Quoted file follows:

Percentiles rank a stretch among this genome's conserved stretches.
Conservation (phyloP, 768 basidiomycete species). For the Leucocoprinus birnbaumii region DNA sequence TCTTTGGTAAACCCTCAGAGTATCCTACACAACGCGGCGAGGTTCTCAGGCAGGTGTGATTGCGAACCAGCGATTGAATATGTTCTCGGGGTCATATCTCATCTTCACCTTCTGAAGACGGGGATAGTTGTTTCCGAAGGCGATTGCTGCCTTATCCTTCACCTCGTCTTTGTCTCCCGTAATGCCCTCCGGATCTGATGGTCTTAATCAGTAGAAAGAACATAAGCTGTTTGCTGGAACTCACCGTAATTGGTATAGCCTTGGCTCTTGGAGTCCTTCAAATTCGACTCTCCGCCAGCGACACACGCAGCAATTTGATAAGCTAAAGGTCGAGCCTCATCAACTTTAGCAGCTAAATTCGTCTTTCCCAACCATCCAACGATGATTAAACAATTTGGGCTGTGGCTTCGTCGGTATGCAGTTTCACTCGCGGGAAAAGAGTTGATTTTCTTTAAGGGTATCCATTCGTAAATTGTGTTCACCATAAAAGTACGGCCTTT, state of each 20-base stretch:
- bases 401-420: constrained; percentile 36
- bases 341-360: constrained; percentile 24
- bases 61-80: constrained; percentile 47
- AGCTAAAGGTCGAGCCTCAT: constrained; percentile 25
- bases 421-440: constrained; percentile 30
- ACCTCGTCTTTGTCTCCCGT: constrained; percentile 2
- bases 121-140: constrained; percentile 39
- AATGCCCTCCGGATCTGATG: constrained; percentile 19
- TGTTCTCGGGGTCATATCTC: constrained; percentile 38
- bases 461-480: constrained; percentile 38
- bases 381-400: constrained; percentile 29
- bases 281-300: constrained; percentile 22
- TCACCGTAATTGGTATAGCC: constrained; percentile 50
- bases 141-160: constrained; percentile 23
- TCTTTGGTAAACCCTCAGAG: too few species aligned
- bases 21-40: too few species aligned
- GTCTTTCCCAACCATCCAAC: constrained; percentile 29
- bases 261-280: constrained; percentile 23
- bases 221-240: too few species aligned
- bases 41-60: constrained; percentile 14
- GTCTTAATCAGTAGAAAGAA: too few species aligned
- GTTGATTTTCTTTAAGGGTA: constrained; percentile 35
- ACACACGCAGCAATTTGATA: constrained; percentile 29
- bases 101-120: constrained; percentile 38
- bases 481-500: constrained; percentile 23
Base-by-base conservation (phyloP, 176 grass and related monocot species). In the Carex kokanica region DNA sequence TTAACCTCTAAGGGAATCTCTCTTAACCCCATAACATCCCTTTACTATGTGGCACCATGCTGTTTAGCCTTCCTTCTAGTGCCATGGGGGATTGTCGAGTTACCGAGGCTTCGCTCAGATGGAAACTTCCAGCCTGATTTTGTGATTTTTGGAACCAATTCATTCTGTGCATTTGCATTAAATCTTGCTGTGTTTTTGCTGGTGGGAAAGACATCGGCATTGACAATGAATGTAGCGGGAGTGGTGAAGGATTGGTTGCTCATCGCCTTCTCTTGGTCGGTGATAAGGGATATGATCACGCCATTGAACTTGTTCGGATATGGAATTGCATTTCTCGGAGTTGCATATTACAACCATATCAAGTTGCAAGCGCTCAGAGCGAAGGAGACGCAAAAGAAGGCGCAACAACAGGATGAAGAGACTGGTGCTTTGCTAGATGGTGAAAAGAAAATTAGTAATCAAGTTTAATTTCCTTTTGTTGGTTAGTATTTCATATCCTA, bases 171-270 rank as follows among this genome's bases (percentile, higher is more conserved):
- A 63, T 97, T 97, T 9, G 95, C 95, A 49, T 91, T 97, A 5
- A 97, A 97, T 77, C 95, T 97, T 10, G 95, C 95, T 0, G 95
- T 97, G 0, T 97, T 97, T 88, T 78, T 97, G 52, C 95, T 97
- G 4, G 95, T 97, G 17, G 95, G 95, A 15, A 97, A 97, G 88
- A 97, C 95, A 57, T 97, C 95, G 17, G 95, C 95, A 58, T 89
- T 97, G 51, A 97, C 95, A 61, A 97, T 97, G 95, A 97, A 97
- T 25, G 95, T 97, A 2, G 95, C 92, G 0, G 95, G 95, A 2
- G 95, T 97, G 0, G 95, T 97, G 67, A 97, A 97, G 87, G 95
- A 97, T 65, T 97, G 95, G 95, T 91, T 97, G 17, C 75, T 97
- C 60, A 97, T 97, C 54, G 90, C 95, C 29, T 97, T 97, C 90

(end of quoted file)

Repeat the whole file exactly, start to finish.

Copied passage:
Percentiles rank a stretch among this genome's conserved stretches.
Conservation (phyloP, 768 basidiomycete species). For the Leucocoprinus birnbaumii region DNA sequence TCTTTGGTAAACCCTCAGAGTATCCTACACAACGCGGCGAGGTTCTCAGGCAGGTGTGATTGCGAACCAGCGATTGAATATGTTCTCGGGGTCATATCTCATCTTCACCTTCTGAAGACGGGGATAGTTGTTTCCGAAGGCGATTGCTGCCTTATCCTTCACCTCGTCTTTGTCTCCCGTAATGCCCTCCGGATCTGATGGTCTTAATCAGTAGAAAGAACATAAGCTGTTTGCTGGAACTCACCGTAATTGGTATAGCCTTGGCTCTTGGAGTCCTTCAAATTCGACTCTCCGCCAGCGACACACGCAGCAATTTGATAAGCTAAAGGTCGAGCCTCATCAACTTTAGCAGCTAAATTCGTCTTTCCCAACCATCCAACGATGATTAAACAATTTGGGCTGTGGCTTCGTCGGTATGCAGTTTCACTCGCGGGAAAAGAGTTGATTTTCTTTAAGGGTATCCATTCGTAAATTGTGTTCACCATAAAAGTACGGCCTTT, state of each 20-base stretch:
- bases 401-420: constrained; percentile 36
- bases 341-360: constrained; percentile 24
- bases 61-80: constrained; percentile 47
- AGCTAAAGGTCGAGCCTCAT: constrained; percentile 25
- bases 421-440: constrained; percentile 30
- ACCTCGTCTTTGTCTCCCGT: constrained; percentile 2
- bases 121-140: constrained; percentile 39
- AATGCCCTCCGGATCTGATG: constrained; percentile 19
- TGTTCTCGGGGTCATATCTC: constrained; percentile 38
- bases 461-480: constrained; percentile 38
- bases 381-400: constrained; percentile 29
- bases 281-300: constrained; percentile 22
- TCACCGTAATTGGTATAGCC: constrained; percentile 50
- bases 141-160: constrained; percentile 23
- TCTTTGGTAAACCCTCAGAG: too few species aligned
- bases 21-40: too few species aligned
- GTCTTTCCCAACCATCCAAC: constrained; percentile 29
- bases 261-280: constrained; percentile 23
- bases 221-240: too few species aligned
- bases 41-60: constrained; percentile 14
- GTCTTAATCAGTAGAAAGAA: too few species aligned
- GTTGATTTTCTTTAAGGGTA: constrained; percentile 35
- ACACACGCAGCAATTTGATA: constrained; percentile 29
- bases 101-120: constrained; percentile 38
- bases 481-500: constrained; percentile 23
Base-by-base conservation (phyloP, 176 grass and related monocot species). In the Carex kokanica region DNA sequence TTAACCTCTAAGGGAATCTCTCTTAACCCCATAACATCCCTTTACTATGTGGCACCATGCTGTTTAGCCTTCCTTCTAGTGCCATGGGGGATTGTCGAGTTACCGAGGCTTCGCTCAGATGGAAACTTCCAGCCTGATTTTGTGATTTTTGGAACCAATTCATTCTGTGCATTTGCATTAAATCTTGCTGTGTTTTTGCTGGTGGGAAAGACATCGGCATTGACAATGAATGTAGCGGGAGTGGTGAAGGATTGGTTGCTCATCGCCTTCTCTTGGTCGGTGATAAGGGATATGATCACGCCATTGAACTTGTTCGGATATGGAATTGCATTTCTCGGAGTTGCATATTACAACCATATCAAGTTGCAAGCGCTCAGAGCGAAGGAGACGCAAAAGAAGGCGCAACAACAGGATGAAGAGACTGGTGCTTTGCTAGATGGTGAAAAGAAAATTAGTAATCAAGTTTAATTTCCTTTTGTTGGTTAGTATTTCATATCCTA, bases 171-270 rank as follows among this genome's bases (percentile, higher is more conserved):
- A 63, T 97, T 97, T 9, G 95, C 95, A 49, T 91, T 97, A 5
- A 97, A 97, T 77, C 95, T 97, T 10, G 95, C 95, T 0, G 95
- T 97, G 0, T 97, T 97, T 88, T 78, T 97, G 52, C 95, T 97
- G 4, G 95, T 97, G 17, G 95, G 95, A 15, A 97, A 97, G 88
- A 97, C 95, A 57, T 97, C 95, G 17, G 95, C 95, A 58, T 89
- T 97, G 51, A 97, C 95, A 61, A 97, T 97, G 95, A 97, A 97
- T 25, G 95, T 97, A 2, G 95, C 92, G 0, G 95, G 95, A 2
- G 95, T 97, G 0, G 95, T 97, G 67, A 97, A 97, G 87, G 95
- A 97, T 65, T 97, G 95, G 95, T 91, T 97, G 17, C 75, T 97
- C 60, A 97, T 97, C 54, G 90, C 95, C 29, T 97, T 97, C 90